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Scallops are a popular mollusk harvested both commercially and recreationally. Renowned for being a seafood delicacy, scalloping is also a fun activity to be had by all. In the following we will dive into the origins of scalloping and how it’s changed over time.

Scallops in Ancient Times

Scalloping has a rich history that dates back centuries. The practice of scalloping can be traced to various coastal regions around the world. While the exact origins are difficult to pinpoint, it is believed to have begun in ancient times, particularly in coastal civilizations such as ancient Greece and Rome.

Tracing the evolution of scallop cookery is challenging because the word is used in several contexts with different spellings. Dish names could be referring to the mollusk as well as describing a method for preparing any kind of minced meat presented in a scallop shell. Many European cultures have old recipes that use scallops, such as in France the “coquille de Saint-Jacques” and the “conchiglia di San Giacomo” in Italy. The Romans enjoyed scallops as confirmed by food historians and Aristotle is known to have held them in high regard.

Scalloping gained prominence in medieval Europe, where it was considered a valuable resource and an important source of sustenance for coastal communities. During this time, hand-held dredges, similar to rakes, were used to collect scallops from shallow waters. As maritime exploration expanded in the 15th and 16th centuries, scalloping became prevalent in regions such as the Mediterranean, Atlantic coastlines, and later, the New World. As settlers realized they could make a living farming them and growing their own, scallops became a big export for locations across New England. Appetite for scallops grew through the years and was in full swing by the 1900’s.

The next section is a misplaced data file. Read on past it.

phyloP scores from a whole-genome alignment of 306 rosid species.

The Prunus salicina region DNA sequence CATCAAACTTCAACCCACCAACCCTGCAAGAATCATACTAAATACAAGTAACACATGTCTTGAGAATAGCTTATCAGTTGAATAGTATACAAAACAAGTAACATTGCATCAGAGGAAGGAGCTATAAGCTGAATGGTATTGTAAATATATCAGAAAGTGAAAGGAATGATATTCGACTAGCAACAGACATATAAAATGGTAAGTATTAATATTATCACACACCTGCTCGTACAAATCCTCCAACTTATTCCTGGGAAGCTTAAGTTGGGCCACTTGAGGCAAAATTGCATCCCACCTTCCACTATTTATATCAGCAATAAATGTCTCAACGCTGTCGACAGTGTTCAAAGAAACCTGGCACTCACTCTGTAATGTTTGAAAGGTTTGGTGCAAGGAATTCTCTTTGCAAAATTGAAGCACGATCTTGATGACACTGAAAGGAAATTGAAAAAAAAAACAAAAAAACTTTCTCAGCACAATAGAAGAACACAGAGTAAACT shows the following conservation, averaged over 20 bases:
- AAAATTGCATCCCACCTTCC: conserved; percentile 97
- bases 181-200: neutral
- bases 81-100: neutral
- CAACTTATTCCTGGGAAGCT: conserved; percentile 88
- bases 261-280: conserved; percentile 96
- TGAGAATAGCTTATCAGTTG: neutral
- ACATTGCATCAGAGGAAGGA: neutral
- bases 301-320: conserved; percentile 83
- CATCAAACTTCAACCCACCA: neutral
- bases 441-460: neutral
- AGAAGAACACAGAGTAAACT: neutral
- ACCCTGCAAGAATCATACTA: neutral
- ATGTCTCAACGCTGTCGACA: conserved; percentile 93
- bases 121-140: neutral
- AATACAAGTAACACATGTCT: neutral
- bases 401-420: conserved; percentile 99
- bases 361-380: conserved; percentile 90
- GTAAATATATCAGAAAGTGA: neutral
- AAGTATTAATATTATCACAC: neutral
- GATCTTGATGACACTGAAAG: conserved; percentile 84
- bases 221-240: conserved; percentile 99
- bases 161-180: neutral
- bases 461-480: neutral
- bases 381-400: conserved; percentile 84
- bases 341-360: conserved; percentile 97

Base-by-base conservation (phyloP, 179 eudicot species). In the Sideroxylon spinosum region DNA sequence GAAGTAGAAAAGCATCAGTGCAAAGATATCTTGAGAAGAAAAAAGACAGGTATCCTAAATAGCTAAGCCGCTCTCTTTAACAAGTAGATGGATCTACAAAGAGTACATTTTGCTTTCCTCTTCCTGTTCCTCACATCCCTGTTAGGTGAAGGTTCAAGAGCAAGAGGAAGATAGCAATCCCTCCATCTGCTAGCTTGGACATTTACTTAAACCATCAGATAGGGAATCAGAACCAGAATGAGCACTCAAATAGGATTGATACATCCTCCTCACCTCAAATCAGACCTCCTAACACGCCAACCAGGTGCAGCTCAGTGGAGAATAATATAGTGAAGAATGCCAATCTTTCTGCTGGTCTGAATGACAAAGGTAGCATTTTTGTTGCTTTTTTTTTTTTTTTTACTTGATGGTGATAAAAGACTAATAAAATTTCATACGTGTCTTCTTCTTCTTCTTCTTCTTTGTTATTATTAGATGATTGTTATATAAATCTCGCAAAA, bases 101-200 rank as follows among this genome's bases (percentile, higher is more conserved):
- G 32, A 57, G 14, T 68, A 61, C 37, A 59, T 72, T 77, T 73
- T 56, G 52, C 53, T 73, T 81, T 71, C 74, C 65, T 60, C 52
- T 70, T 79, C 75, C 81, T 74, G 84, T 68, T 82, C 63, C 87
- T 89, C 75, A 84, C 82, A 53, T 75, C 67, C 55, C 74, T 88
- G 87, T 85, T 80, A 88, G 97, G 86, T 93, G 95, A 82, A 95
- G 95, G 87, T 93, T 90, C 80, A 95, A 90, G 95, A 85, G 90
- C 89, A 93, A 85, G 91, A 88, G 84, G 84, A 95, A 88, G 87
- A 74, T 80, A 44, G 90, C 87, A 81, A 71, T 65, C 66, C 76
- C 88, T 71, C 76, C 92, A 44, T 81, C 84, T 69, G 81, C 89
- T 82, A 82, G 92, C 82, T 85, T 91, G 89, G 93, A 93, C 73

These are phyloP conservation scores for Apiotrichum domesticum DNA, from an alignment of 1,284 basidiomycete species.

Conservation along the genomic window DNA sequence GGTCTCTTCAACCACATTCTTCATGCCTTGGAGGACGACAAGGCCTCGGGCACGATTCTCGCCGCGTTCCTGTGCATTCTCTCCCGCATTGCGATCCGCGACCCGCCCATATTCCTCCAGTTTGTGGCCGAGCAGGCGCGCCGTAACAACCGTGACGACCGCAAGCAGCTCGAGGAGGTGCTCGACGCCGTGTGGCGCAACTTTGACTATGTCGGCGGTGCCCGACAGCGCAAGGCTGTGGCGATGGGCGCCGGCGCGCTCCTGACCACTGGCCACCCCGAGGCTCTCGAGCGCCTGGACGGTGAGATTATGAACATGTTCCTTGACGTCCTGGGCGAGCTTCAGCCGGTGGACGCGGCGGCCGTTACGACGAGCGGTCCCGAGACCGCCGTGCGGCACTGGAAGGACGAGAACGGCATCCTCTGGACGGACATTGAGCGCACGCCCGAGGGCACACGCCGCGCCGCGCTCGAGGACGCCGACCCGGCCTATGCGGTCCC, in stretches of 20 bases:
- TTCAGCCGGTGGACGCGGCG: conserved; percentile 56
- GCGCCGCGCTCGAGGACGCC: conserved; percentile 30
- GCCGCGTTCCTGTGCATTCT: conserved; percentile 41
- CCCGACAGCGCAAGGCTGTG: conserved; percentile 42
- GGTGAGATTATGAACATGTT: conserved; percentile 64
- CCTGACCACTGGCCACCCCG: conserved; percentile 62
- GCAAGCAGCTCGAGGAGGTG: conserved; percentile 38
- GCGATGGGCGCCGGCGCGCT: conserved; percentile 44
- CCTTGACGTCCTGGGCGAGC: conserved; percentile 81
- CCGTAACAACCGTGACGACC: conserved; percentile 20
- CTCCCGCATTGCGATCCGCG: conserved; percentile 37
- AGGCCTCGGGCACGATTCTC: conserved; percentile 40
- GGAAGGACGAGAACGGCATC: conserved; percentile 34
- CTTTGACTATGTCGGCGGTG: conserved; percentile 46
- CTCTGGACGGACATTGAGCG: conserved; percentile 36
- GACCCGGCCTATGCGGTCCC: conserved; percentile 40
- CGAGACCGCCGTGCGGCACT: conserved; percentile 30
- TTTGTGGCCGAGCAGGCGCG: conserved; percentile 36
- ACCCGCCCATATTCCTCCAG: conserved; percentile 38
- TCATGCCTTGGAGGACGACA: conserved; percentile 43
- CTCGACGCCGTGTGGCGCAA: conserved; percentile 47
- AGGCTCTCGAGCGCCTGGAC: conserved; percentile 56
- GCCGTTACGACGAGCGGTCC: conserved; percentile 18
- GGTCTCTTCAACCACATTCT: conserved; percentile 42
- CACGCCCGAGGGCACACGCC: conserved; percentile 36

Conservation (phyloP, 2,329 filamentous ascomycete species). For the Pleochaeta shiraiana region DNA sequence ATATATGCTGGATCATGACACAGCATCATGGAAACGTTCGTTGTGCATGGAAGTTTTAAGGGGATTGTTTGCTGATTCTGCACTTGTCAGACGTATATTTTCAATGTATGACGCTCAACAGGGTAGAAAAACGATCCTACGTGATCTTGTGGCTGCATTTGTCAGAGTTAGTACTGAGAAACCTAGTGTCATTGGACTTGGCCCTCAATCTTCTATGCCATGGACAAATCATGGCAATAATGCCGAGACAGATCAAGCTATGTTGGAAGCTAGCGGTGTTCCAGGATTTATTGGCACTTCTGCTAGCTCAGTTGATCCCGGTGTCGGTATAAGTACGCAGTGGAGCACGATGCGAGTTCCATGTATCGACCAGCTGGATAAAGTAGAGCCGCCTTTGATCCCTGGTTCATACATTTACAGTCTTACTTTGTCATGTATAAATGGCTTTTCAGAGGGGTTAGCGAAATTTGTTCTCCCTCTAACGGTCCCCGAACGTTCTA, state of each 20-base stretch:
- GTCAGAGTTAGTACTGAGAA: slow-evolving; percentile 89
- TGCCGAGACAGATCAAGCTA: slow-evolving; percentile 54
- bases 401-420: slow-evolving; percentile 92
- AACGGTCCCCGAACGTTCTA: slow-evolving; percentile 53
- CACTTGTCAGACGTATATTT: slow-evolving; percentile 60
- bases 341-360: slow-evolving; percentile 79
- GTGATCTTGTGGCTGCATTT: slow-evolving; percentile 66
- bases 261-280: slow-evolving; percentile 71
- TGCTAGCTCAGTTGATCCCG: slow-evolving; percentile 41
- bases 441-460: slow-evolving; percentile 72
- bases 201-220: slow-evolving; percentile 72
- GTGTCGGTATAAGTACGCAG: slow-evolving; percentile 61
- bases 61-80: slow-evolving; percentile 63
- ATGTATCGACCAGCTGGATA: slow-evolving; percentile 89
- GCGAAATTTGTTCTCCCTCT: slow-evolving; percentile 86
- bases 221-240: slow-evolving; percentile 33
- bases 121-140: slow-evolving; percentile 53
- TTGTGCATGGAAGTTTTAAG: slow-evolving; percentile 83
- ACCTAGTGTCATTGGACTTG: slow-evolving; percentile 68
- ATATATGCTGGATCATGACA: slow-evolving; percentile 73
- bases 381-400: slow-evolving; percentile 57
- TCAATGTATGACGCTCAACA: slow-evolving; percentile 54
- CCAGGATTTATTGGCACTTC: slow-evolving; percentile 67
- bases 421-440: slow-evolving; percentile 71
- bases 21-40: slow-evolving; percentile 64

History of Recreational Harvesting

The history of recreational harvesting of scallops, as a leisure activity, is a relatively recent development compared to commercial scalloping. It gained popularity in the mid-20th century as people began to explore the coastal waters for recreational purposes.

In the United States, recreational scalloping took off in the 1950s and 1960s, primarily in coastal regions of the Northeast, such as Cape Cod in Massachusetts and Long Island in New York. The abundance of scallops in these areas, coupled with the growing interest in outdoor activities, led to the emergence of recreational scalloping as a popular pastime.

During the initial years, recreational scalloping was often done by wading in shallow waters and handpicking the scallops, similar to the traditional methods used by commercial scallopers. However, as the popularity of the activity grew, recreational fishermen began using small boats or even kayaks to access scallop-rich areas, expanding the possibilities for enthusiasts to explore further offshore.


Modern Scalloping

Scalloping, an activity cherished by all, is a fun and great way to get outdoors while also gathering a delicious meal for yourself. Where in the past, a rake like tool was used, scallopers now use snorkeling gear and a dip net to gently catch scallops and explore the underwater world. Often using small boats or kayaks and storing the harvested scallops in a live well to keep them alive and fresh. After the hunt, they are often brought to shoreside restaurants to be cooked or taken and prepared at home. It doesn’t take a professional chef to create a delicious dish out of scallops.

Florida is a very popular scalloping spot due to the large amount of scallops that inhabit the coastal regions of the state as well as it being one of, if not the only place where one can go scalloping. With scalloping hot spots such as Crystal River, Homosassa, Keaton Beach, and others, Florida offers plenty of locations for one to go scalloping.

Note that Florida has regional seasons depending on location. Be sure to check when the season is if you plan to harvest scallops.

Book Your Scalloping Trip

If you’re looking to go scalloping, checkout our scalloping charters to book a guided trip with one of our local and professional scallop guides to get out and explore what the outdoors has to offer.